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Human Brain Development From Ages 0 To 3

posted Apr 12, 2018, 3:28 AM by Dr. Curtis Cripe   [ updated Apr 12, 2018, 3:29 AM ]

There’s an incredible period of development that occurs in a child’s brain from birth to age 3, including the production of over a million neural connections every second. This development is influenced by numerous factors, from the child’s relationships to environment.

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At birth, a child’s brain already has about all of the neurons it will ever possess. The brain doubles in size during the first year, and then by age 3 would have reached 80 percent of its adult volume. Synapses, the brain’s communication specialists, are formed during these years faster than at any other time. At age 2 or 3, the brain would have up to twice as many synapses as it will have in adulthood.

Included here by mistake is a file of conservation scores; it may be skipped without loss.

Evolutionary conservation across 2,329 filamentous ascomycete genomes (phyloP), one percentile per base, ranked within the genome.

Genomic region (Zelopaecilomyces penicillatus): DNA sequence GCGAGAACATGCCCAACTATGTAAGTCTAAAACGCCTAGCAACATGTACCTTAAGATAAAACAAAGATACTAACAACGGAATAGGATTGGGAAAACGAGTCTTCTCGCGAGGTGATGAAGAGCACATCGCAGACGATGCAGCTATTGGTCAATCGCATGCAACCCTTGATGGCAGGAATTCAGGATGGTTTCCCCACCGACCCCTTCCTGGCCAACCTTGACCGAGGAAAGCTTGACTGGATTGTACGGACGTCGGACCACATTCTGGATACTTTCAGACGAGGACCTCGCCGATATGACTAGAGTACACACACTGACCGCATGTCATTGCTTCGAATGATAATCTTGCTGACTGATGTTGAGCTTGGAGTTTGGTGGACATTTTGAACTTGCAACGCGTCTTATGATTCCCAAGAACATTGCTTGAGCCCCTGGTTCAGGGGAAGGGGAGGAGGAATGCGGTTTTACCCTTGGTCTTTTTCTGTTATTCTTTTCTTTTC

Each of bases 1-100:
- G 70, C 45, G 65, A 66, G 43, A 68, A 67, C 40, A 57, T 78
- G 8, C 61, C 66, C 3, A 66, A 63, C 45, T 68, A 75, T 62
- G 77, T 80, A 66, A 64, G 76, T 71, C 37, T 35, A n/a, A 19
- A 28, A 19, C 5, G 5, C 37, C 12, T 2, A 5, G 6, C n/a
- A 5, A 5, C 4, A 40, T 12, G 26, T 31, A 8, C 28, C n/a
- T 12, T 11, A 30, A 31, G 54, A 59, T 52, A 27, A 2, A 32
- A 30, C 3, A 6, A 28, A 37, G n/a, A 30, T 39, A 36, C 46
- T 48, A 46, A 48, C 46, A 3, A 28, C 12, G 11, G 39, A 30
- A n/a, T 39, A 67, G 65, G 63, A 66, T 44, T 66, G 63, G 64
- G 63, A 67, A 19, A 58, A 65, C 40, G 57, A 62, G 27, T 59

Brain development can be heavily influenced by both genes and external elements: genes fuel mass synapse formation, while the environment fine-tunes the brain and assists in making decisions about the pathways to keep and dispose of. For one, the more often an idea or skill is heard or practiced, the more the synapse is strengthened. This means that walking and language are easily inculcated in a child’s brain.

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Since it’s a period for rapidly creating and pruning out synapses, the ages 0 to 3 is a critical time for learning. To create lasting skills such as a second language, a baby’s exposure and practice need to be constant. An enriched environment for brain development can be supported through social interaction, a healthy diet, physical activity, introducing new experiences, and avoiding toxic stress, to name a few.

Dr. Curtis Cripe is a multidisciplinary neuroengineer who has authored multiple peer-reviewed papers and two chapters in field-related books in behavioral medicine and neuroscience. Read more about his field on this page.